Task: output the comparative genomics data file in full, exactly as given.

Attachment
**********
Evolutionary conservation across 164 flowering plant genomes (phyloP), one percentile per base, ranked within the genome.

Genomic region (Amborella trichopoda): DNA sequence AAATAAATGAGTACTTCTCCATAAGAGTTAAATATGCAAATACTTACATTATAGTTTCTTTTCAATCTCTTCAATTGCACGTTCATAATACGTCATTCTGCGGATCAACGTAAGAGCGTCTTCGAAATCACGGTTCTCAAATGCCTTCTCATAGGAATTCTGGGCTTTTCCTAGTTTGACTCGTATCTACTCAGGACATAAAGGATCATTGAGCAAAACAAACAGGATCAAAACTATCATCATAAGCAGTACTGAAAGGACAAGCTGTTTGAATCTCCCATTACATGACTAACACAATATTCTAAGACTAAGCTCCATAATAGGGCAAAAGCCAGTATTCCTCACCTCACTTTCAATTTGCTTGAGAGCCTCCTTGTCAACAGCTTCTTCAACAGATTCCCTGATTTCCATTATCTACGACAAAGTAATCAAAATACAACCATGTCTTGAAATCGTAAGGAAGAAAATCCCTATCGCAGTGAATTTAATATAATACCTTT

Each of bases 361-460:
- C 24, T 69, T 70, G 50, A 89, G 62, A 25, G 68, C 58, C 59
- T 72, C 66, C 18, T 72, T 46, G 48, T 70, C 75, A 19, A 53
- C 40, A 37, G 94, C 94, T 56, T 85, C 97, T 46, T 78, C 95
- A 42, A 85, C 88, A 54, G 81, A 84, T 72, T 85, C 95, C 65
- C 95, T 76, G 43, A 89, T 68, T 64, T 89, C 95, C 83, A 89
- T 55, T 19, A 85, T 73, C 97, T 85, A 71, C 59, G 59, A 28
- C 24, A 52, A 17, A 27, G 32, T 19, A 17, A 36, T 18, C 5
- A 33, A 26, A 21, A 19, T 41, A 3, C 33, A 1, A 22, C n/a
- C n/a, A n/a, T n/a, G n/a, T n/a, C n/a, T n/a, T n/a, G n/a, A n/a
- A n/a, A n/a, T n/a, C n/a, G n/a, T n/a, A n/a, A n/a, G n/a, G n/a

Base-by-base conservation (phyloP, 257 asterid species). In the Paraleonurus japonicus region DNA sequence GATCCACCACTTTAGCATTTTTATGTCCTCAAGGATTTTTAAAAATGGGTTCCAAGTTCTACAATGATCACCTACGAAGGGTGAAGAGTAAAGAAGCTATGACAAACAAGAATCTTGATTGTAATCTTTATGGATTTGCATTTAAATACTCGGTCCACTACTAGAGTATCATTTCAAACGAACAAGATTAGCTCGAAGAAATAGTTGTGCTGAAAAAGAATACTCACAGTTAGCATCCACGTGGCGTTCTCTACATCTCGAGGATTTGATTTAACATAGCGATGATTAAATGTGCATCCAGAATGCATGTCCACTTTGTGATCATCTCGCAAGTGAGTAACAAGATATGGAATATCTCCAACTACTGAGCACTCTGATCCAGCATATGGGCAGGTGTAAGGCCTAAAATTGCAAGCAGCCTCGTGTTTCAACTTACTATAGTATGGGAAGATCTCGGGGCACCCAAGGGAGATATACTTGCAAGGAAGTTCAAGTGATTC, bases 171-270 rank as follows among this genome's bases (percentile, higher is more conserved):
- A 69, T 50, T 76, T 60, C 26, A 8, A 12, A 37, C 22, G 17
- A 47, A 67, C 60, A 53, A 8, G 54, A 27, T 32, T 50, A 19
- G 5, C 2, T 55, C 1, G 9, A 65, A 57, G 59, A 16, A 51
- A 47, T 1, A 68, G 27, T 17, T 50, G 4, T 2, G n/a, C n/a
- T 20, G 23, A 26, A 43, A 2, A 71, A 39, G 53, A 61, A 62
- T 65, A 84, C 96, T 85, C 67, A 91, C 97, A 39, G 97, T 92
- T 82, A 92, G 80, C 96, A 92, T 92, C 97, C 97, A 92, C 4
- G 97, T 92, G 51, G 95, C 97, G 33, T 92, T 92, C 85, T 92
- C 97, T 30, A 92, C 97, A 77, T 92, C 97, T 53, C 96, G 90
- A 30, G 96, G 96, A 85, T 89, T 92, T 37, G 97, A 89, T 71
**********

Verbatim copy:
Evolutionary conservation across 164 flowering plant genomes (phyloP), one percentile per base, ranked within the genome.

Genomic region (Amborella trichopoda): DNA sequence AAATAAATGAGTACTTCTCCATAAGAGTTAAATATGCAAATACTTACATTATAGTTTCTTTTCAATCTCTTCAATTGCACGTTCATAATACGTCATTCTGCGGATCAACGTAAGAGCGTCTTCGAAATCACGGTTCTCAAATGCCTTCTCATAGGAATTCTGGGCTTTTCCTAGTTTGACTCGTATCTACTCAGGACATAAAGGATCATTGAGCAAAACAAACAGGATCAAAACTATCATCATAAGCAGTACTGAAAGGACAAGCTGTTTGAATCTCCCATTACATGACTAACACAATATTCTAAGACTAAGCTCCATAATAGGGCAAAAGCCAGTATTCCTCACCTCACTTTCAATTTGCTTGAGAGCCTCCTTGTCAACAGCTTCTTCAACAGATTCCCTGATTTCCATTATCTACGACAAAGTAATCAAAATACAACCATGTCTTGAAATCGTAAGGAAGAAAATCCCTATCGCAGTGAATTTAATATAATACCTTT

Each of bases 361-460:
- C 24, T 69, T 70, G 50, A 89, G 62, A 25, G 68, C 58, C 59
- T 72, C 66, C 18, T 72, T 46, G 48, T 70, C 75, A 19, A 53
- C 40, A 37, G 94, C 94, T 56, T 85, C 97, T 46, T 78, C 95
- A 42, A 85, C 88, A 54, G 81, A 84, T 72, T 85, C 95, C 65
- C 95, T 76, G 43, A 89, T 68, T 64, T 89, C 95, C 83, A 89
- T 55, T 19, A 85, T 73, C 97, T 85, A 71, C 59, G 59, A 28
- C 24, A 52, A 17, A 27, G 32, T 19, A 17, A 36, T 18, C 5
- A 33, A 26, A 21, A 19, T 41, A 3, C 33, A 1, A 22, C n/a
- C n/a, A n/a, T n/a, G n/a, T n/a, C n/a, T n/a, T n/a, G n/a, A n/a
- A n/a, A n/a, T n/a, C n/a, G n/a, T n/a, A n/a, A n/a, G n/a, G n/a

Base-by-base conservation (phyloP, 257 asterid species). In the Paraleonurus japonicus region DNA sequence GATCCACCACTTTAGCATTTTTATGTCCTCAAGGATTTTTAAAAATGGGTTCCAAGTTCTACAATGATCACCTACGAAGGGTGAAGAGTAAAGAAGCTATGACAAACAAGAATCTTGATTGTAATCTTTATGGATTTGCATTTAAATACTCGGTCCACTACTAGAGTATCATTTCAAACGAACAAGATTAGCTCGAAGAAATAGTTGTGCTGAAAAAGAATACTCACAGTTAGCATCCACGTGGCGTTCTCTACATCTCGAGGATTTGATTTAACATAGCGATGATTAAATGTGCATCCAGAATGCATGTCCACTTTGTGATCATCTCGCAAGTGAGTAACAAGATATGGAATATCTCCAACTACTGAGCACTCTGATCCAGCATATGGGCAGGTGTAAGGCCTAAAATTGCAAGCAGCCTCGTGTTTCAACTTACTATAGTATGGGAAGATCTCGGGGCACCCAAGGGAGATATACTTGCAAGGAAGTTCAAGTGATTC, bases 171-270 rank as follows among this genome's bases (percentile, higher is more conserved):
- A 69, T 50, T 76, T 60, C 26, A 8, A 12, A 37, C 22, G 17
- A 47, A 67, C 60, A 53, A 8, G 54, A 27, T 32, T 50, A 19
- G 5, C 2, T 55, C 1, G 9, A 65, A 57, G 59, A 16, A 51
- A 47, T 1, A 68, G 27, T 17, T 50, G 4, T 2, G n/a, C n/a
- T 20, G 23, A 26, A 43, A 2, A 71, A 39, G 53, A 61, A 62
- T 65, A 84, C 96, T 85, C 67, A 91, C 97, A 39, G 97, T 92
- T 82, A 92, G 80, C 96, A 92, T 92, C 97, C 97, A 92, C 4
- G 97, T 92, G 51, G 95, C 97, G 33, T 92, T 92, C 85, T 92
- C 97, T 30, A 92, C 97, A 77, T 92, C 97, T 53, C 96, G 90
- A 30, G 96, G 96, A 85, T 89, T 92, T 37, G 97, A 89, T 71